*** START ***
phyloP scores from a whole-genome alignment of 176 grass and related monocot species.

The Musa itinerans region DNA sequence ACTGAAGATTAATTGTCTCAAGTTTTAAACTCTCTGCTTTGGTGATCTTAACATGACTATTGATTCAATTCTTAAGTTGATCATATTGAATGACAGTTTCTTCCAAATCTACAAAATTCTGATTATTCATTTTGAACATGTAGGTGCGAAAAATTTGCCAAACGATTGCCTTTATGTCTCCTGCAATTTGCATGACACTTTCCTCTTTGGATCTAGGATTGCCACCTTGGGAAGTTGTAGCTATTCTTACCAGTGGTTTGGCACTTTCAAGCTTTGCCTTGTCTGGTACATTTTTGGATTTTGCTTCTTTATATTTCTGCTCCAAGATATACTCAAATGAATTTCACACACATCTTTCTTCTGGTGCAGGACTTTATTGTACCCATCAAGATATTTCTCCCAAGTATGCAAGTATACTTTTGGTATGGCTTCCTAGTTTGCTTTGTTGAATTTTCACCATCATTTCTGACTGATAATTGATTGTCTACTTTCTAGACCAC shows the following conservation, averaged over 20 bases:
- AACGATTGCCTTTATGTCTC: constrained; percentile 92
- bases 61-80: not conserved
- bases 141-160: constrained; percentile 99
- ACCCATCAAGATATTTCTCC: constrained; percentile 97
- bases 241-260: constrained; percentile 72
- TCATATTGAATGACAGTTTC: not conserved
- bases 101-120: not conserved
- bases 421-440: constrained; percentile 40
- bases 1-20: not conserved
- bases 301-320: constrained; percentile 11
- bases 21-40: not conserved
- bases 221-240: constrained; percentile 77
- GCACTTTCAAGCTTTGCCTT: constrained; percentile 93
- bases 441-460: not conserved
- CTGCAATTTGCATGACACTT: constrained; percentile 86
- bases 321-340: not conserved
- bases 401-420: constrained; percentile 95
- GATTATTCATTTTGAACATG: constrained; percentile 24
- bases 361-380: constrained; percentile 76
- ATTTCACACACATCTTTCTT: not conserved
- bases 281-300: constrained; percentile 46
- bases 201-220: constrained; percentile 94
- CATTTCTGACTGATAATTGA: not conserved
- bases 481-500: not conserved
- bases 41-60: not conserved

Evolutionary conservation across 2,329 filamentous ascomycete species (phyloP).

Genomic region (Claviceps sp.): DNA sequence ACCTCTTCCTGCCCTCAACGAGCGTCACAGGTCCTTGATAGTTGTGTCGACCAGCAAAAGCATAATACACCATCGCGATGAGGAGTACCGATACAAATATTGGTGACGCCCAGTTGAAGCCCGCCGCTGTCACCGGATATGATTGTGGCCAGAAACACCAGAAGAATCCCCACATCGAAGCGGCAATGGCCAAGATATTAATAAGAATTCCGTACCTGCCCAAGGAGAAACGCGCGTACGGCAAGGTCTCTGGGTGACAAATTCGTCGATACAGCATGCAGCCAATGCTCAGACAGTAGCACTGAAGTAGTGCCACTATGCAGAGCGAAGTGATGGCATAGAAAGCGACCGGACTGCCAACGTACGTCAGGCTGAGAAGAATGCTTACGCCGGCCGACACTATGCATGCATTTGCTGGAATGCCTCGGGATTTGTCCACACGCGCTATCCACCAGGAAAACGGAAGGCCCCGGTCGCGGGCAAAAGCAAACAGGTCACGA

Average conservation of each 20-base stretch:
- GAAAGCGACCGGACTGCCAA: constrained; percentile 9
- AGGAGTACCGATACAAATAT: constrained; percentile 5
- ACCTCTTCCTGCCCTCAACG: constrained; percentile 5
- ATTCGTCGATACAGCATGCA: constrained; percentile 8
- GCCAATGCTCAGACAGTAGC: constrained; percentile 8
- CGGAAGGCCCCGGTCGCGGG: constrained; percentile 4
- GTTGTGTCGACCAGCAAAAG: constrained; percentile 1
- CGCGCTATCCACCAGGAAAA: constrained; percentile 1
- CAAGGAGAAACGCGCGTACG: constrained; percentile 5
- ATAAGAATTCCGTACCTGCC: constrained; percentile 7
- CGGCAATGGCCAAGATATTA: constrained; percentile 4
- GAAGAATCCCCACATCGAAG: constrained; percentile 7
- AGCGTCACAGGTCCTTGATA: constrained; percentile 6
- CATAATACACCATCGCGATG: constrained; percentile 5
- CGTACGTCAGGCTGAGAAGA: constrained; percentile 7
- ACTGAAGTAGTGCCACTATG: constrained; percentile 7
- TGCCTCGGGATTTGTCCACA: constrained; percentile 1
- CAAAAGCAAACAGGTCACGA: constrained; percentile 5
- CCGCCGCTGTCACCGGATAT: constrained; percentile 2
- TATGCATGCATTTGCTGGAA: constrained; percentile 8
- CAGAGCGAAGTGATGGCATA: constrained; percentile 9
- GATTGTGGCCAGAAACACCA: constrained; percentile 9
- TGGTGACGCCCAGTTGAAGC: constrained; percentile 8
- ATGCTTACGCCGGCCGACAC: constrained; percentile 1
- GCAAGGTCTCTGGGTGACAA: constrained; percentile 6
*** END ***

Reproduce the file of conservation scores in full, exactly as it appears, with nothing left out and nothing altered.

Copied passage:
phyloP scores from a whole-genome alignment of 176 grass and related monocot species.

The Musa itinerans region DNA sequence ACTGAAGATTAATTGTCTCAAGTTTTAAACTCTCTGCTTTGGTGATCTTAACATGACTATTGATTCAATTCTTAAGTTGATCATATTGAATGACAGTTTCTTCCAAATCTACAAAATTCTGATTATTCATTTTGAACATGTAGGTGCGAAAAATTTGCCAAACGATTGCCTTTATGTCTCCTGCAATTTGCATGACACTTTCCTCTTTGGATCTAGGATTGCCACCTTGGGAAGTTGTAGCTATTCTTACCAGTGGTTTGGCACTTTCAAGCTTTGCCTTGTCTGGTACATTTTTGGATTTTGCTTCTTTATATTTCTGCTCCAAGATATACTCAAATGAATTTCACACACATCTTTCTTCTGGTGCAGGACTTTATTGTACCCATCAAGATATTTCTCCCAAGTATGCAAGTATACTTTTGGTATGGCTTCCTAGTTTGCTTTGTTGAATTTTCACCATCATTTCTGACTGATAATTGATTGTCTACTTTCTAGACCAC shows the following conservation, averaged over 20 bases:
- AACGATTGCCTTTATGTCTC: constrained; percentile 92
- bases 61-80: not conserved
- bases 141-160: constrained; percentile 99
- ACCCATCAAGATATTTCTCC: constrained; percentile 97
- bases 241-260: constrained; percentile 72
- TCATATTGAATGACAGTTTC: not conserved
- bases 101-120: not conserved
- bases 421-440: constrained; percentile 40
- bases 1-20: not conserved
- bases 301-320: constrained; percentile 11
- bases 21-40: not conserved
- bases 221-240: constrained; percentile 77
- GCACTTTCAAGCTTTGCCTT: constrained; percentile 93
- bases 441-460: not conserved
- CTGCAATTTGCATGACACTT: constrained; percentile 86
- bases 321-340: not conserved
- bases 401-420: constrained; percentile 95
- GATTATTCATTTTGAACATG: constrained; percentile 24
- bases 361-380: constrained; percentile 76
- ATTTCACACACATCTTTCTT: not conserved
- bases 281-300: constrained; percentile 46
- bases 201-220: constrained; percentile 94
- CATTTCTGACTGATAATTGA: not conserved
- bases 481-500: not conserved
- bases 41-60: not conserved

Evolutionary conservation across 2,329 filamentous ascomycete species (phyloP).

Genomic region (Claviceps sp.): DNA sequence ACCTCTTCCTGCCCTCAACGAGCGTCACAGGTCCTTGATAGTTGTGTCGACCAGCAAAAGCATAATACACCATCGCGATGAGGAGTACCGATACAAATATTGGTGACGCCCAGTTGAAGCCCGCCGCTGTCACCGGATATGATTGTGGCCAGAAACACCAGAAGAATCCCCACATCGAAGCGGCAATGGCCAAGATATTAATAAGAATTCCGTACCTGCCCAAGGAGAAACGCGCGTACGGCAAGGTCTCTGGGTGACAAATTCGTCGATACAGCATGCAGCCAATGCTCAGACAGTAGCACTGAAGTAGTGCCACTATGCAGAGCGAAGTGATGGCATAGAAAGCGACCGGACTGCCAACGTACGTCAGGCTGAGAAGAATGCTTACGCCGGCCGACACTATGCATGCATTTGCTGGAATGCCTCGGGATTTGTCCACACGCGCTATCCACCAGGAAAACGGAAGGCCCCGGTCGCGGGCAAAAGCAAACAGGTCACGA

Average conservation of each 20-base stretch:
- GAAAGCGACCGGACTGCCAA: constrained; percentile 9
- AGGAGTACCGATACAAATAT: constrained; percentile 5
- ACCTCTTCCTGCCCTCAACG: constrained; percentile 5
- ATTCGTCGATACAGCATGCA: constrained; percentile 8
- GCCAATGCTCAGACAGTAGC: constrained; percentile 8
- CGGAAGGCCCCGGTCGCGGG: constrained; percentile 4
- GTTGTGTCGACCAGCAAAAG: constrained; percentile 1
- CGCGCTATCCACCAGGAAAA: constrained; percentile 1
- CAAGGAGAAACGCGCGTACG: constrained; percentile 5
- ATAAGAATTCCGTACCTGCC: constrained; percentile 7
- CGGCAATGGCCAAGATATTA: constrained; percentile 4
- GAAGAATCCCCACATCGAAG: constrained; percentile 7
- AGCGTCACAGGTCCTTGATA: constrained; percentile 6
- CATAATACACCATCGCGATG: constrained; percentile 5
- CGTACGTCAGGCTGAGAAGA: constrained; percentile 7
- ACTGAAGTAGTGCCACTATG: constrained; percentile 7
- TGCCTCGGGATTTGTCCACA: constrained; percentile 1
- CAAAAGCAAACAGGTCACGA: constrained; percentile 5
- CCGCCGCTGTCACCGGATAT: constrained; percentile 2
- TATGCATGCATTTGCTGGAA: constrained; percentile 8
- CAGAGCGAAGTGATGGCATA: constrained; percentile 9
- GATTGTGGCCAGAAACACCA: constrained; percentile 9
- TGGTGACGCCCAGTTGAAGC: constrained; percentile 8
- ATGCTTACGCCGGCCGACAC: constrained; percentile 1
- GCAAGGTCTCTGGGTGACAA: constrained; percentile 6